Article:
The first time that the pup urinates on the pad keep it and place it on top of a clean puppy pad. This will encourage the Chi to return there. Do this several times until he/she gets the hang of it.

Restrict the dog to one or two rooms, only allowing free reign once training is achieved.

If you do have a garden and want your dog to go outside, move the puppy pad gradually towards the door. Eventually you can place the pad outside and remove completely after a few weeks.

Pro’s and Con’s Of Using A Puppy Pad Indoors

Pros: Puppy pads are handy for when you can’t take your puppy outside often. They protect your floors, which is a relief for apartment living or homes with nice hardwood. They can also help with a smooth transition from indoor to outdoor potty training.

Cons: Some dogs may get too comfortable with puppy pads and not want to go outside. This can lead to confusion about where to do their business. Plus, relying solely on puppy pads might slow down the overall training process and cost you more in the long run. So, while puppy pads have their perks, it’s best to use them temporarily and pair them with outdoor training for the best results.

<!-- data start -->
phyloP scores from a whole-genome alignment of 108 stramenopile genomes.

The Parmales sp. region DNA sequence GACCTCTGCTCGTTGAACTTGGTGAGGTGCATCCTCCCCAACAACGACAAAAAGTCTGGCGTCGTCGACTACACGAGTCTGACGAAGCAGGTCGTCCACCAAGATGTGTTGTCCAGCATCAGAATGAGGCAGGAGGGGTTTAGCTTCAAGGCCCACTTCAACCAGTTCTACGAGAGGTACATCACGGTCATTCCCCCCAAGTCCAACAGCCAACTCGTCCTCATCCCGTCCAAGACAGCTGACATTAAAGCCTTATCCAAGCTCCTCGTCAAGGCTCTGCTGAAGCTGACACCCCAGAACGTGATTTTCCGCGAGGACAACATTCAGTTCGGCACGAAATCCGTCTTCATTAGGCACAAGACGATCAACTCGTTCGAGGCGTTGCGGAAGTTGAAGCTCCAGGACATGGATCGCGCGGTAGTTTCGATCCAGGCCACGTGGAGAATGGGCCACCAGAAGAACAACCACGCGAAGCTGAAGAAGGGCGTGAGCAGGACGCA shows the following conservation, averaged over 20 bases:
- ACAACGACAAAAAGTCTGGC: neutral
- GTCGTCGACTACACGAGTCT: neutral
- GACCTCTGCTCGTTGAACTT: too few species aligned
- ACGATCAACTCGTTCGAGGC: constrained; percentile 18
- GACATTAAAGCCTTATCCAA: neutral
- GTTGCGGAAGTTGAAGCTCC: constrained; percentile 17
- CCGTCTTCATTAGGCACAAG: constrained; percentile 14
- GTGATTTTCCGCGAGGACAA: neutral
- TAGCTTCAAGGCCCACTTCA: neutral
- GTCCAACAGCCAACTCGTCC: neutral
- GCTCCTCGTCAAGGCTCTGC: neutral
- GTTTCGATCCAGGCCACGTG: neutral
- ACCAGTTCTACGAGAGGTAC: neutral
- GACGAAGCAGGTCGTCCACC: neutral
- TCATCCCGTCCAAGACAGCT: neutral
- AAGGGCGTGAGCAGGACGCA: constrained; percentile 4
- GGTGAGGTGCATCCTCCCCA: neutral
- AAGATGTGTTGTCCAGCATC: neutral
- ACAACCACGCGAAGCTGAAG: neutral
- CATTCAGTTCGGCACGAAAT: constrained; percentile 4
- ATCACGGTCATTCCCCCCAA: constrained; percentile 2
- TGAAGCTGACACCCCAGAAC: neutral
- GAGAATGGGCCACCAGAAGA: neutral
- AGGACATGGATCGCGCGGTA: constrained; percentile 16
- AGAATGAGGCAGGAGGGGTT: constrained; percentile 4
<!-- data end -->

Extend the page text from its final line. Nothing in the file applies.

puppy pads

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I hope you have picked up some house training tips to help you and your Chihuahua. Don’t forget to rule out any urinary problems with your vet if incontinence suddenly appears or if you suspect your dog is experiencing discomfort when urinating.

Chihuahua’s are adorable and loyal fur babies with the heart of a lion. Many end up in rescue centres because house training problems are common. However, with a lot of patience, kindness and consistency we as owners can overcome this.

Additional Reading

This is my personal (and very honest) experience of adding a Chihuahua puppy to the family.

A 4 Month Old Chihuahua Puppy

And this is a Harvey’s story, a beautiful Chi who I fostered. Harvey came to me with a terminal illness and died in my arms, but it was an absolute privilege to share the last few months of his life with such a special little boy.

Harvey’s Story